Rodolfo’s ordeal had taken a toll on his psyche. The government had no evidence with which to incriminate him or his wife other than a couple of containers of gasoline they kept just in case — the origins of the “harboring explosive materials” charges. When rumors swirled that Rodolfo would be transferred to one of Venezuela’s most violent regular prisons, he decided to take matters into his own hands and end his life. He never got his day in court. (The government denies that González was being considered for a transfer.)

Josefa González is still awaiting trial. Though she is not currently detained, she has had her passport taken away from her. In a recent interview, Lissette told me that Josefa is in good spirits, but that rarely talks about her deceased husband in public. “She carries her widowhood with dignity … the worst moments happen when she has to go to court.” Josefa has moved out of their old apartment, which, Lissette tells me, has too many painful memories.

Lissette also told me of the other prisoners involved in her father’s case. The story of one of them, Yeimi Valera, is hard to forget.

A few days after apprehending González, SEBIN raided the offices of “Humano y Libre,” a civic organization that provided leadership and community engagement workshops for young people in troubled neighborhoods. The government claims that the group was involved in subversive activities. Since the organization’s leaders had gone into hiding, the authorities took into custody the only person they could find: Varela, the night watchman who was guarding the offices.

Varela is a man of humble origins who had lived in the home of Gustavo Tovar, the organization’s founder, for 20 years. SEBIN has since charged him of “associating to commit crimes,” along with Rodolfo and Josefa González. Lissette González tells me her father and mother had never even seen Varela until they met in court. She also tells me that Varela has no family members that she knows of, and that he receives very few visitors.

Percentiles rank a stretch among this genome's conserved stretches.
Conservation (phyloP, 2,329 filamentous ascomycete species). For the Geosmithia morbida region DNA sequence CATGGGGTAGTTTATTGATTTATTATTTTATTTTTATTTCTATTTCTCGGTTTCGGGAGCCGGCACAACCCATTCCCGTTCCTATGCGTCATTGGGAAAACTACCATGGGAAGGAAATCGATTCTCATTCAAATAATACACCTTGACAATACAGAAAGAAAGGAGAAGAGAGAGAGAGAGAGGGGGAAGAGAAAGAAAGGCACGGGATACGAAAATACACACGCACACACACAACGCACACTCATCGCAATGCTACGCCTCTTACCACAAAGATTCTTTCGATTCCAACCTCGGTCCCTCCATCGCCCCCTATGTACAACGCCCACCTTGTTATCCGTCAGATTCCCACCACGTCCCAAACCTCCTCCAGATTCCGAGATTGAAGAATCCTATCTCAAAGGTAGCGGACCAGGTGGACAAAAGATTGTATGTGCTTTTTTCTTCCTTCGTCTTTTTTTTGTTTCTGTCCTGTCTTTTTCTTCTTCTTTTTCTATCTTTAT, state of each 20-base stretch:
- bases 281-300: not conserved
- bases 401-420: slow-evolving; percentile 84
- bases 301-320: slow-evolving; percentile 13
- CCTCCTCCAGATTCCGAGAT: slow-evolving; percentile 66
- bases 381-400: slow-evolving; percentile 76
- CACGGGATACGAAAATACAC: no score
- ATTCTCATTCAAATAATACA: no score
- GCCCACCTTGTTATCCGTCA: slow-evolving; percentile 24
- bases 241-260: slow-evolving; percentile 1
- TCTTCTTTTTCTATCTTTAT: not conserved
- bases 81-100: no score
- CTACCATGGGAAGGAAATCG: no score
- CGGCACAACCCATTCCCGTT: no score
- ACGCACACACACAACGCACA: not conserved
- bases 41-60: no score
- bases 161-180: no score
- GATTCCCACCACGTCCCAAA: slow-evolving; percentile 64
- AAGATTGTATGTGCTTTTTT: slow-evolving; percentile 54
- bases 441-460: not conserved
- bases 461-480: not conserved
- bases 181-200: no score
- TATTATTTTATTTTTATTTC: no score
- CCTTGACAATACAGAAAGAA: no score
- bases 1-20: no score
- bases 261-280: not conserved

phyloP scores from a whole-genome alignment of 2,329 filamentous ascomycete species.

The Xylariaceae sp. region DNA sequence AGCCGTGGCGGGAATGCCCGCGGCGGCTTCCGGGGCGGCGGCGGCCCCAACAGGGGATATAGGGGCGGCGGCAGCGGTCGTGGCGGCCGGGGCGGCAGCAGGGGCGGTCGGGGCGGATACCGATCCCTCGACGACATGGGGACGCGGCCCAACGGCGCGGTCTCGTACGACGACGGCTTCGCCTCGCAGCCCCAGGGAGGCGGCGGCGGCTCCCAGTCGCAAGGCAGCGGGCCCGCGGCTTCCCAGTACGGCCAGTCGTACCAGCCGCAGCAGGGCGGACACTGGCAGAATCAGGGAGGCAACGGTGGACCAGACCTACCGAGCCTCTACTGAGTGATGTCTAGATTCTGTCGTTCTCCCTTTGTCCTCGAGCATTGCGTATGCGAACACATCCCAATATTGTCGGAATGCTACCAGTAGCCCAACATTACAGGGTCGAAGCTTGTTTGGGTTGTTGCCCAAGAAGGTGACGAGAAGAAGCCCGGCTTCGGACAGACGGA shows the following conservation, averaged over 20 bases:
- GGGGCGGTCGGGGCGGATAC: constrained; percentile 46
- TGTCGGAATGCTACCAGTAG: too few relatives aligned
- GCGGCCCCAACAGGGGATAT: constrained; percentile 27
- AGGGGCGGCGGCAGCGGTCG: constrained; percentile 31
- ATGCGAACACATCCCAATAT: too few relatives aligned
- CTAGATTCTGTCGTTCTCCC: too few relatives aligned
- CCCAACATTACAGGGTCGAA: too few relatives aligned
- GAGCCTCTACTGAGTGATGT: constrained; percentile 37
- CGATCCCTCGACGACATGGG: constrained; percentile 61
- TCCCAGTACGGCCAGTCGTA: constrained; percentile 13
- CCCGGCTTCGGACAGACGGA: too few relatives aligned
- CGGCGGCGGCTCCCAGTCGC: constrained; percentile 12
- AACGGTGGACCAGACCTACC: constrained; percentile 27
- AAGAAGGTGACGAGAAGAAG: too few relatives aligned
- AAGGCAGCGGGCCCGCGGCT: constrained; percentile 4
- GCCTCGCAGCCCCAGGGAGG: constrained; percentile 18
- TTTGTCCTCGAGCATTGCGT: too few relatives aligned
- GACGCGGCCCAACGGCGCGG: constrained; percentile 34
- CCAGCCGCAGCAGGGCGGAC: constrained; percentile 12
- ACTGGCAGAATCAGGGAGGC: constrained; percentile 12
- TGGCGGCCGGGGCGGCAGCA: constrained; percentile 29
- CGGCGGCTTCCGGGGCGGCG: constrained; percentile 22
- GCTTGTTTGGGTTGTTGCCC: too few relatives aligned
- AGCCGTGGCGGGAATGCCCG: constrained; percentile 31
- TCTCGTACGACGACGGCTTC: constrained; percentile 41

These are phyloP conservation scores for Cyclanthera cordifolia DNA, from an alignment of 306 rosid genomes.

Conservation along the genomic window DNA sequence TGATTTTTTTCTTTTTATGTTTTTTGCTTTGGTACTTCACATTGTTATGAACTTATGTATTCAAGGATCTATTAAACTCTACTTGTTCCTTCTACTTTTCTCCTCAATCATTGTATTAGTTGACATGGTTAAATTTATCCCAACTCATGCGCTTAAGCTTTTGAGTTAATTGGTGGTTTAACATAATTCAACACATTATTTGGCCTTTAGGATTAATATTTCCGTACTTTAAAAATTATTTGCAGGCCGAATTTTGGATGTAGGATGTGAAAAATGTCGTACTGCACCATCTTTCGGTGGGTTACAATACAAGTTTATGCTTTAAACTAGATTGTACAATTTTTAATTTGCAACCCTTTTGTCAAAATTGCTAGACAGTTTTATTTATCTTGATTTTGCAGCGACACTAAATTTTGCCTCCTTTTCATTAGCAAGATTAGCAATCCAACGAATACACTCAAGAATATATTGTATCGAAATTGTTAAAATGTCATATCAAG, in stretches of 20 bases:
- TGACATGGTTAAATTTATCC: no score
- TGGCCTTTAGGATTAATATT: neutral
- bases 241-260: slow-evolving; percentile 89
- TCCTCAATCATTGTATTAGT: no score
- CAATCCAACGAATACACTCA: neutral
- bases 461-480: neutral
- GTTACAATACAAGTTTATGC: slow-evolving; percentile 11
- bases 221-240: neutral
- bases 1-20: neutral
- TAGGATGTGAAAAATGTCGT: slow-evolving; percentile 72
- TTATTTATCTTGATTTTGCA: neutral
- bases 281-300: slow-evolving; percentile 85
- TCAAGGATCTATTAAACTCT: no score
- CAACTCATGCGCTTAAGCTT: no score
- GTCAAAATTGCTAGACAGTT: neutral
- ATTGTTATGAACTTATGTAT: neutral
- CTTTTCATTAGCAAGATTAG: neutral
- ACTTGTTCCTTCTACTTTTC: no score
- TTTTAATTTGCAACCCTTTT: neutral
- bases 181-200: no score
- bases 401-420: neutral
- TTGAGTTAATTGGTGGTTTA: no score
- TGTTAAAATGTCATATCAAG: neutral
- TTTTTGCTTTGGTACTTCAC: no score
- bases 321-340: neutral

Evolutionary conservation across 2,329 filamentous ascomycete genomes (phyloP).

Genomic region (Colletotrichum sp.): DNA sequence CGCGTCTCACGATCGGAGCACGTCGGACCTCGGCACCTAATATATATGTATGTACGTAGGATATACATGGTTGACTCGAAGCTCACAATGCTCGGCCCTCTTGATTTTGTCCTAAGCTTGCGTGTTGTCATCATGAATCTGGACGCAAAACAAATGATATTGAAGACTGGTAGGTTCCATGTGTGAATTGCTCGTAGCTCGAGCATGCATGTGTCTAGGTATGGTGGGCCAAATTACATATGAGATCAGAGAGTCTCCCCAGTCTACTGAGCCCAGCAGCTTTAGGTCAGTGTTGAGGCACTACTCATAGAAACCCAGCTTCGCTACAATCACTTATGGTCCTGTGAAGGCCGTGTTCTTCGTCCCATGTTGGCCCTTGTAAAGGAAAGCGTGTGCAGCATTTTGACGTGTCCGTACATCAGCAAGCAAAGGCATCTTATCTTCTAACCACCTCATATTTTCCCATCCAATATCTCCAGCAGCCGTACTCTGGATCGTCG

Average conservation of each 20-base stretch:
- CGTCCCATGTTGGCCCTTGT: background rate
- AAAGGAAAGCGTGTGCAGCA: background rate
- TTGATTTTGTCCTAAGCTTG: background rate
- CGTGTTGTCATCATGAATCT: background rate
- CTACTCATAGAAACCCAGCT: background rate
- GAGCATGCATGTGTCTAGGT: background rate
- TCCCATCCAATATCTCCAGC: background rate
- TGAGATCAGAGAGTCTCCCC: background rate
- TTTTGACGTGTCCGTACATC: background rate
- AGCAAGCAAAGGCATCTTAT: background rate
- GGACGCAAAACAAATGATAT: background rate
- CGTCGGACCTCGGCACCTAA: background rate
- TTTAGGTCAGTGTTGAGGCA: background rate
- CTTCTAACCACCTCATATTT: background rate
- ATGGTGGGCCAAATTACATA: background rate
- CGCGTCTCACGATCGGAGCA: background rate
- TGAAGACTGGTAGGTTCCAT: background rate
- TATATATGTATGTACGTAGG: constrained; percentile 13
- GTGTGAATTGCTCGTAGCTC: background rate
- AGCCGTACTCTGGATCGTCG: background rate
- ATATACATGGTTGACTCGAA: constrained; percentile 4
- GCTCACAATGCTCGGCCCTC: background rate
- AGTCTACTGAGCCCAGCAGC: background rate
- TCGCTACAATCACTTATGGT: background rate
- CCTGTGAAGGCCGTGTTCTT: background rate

According to Human Rights Watch, there are 78 political prisoners currently in Venezuela. The local activist group Venezuela Awareness lists many more, because it includes people who have been released on parole under the condition that they stay inside the country and make regular court appearances.

But these statistics hide the many ways injustice disrupts the lives of people like Yeimi Varela or the González family. A few weeks after her father’s death, Lissette González gave an interview where she said she had “chosen not to be angry.” She repeated this to me in our conversation.

Lissette’s youngest son does not know what his grandfather died of, but she dreads the day she will have to tell him the truth. Her oldest son is fourteen, and he knows everything. “It is impossible to keep a teenager away from information,” she told me, all while worrying that he might grow up filled with hatred. “The challenge,” she said, “is preventing children from growing up with resentment in their hearts, as if they had a revenge they had to exact.”

In Venezuela’s persistently unjust society, that is a mighty challenge indeed.

In the photo, a Venezuelan opposition activist takes part in a demonstration in Caracas, on June 20, 2015 demanding the release of political prisoners.

Photo credit: FEDERICO PARRA/AFP/Getty Images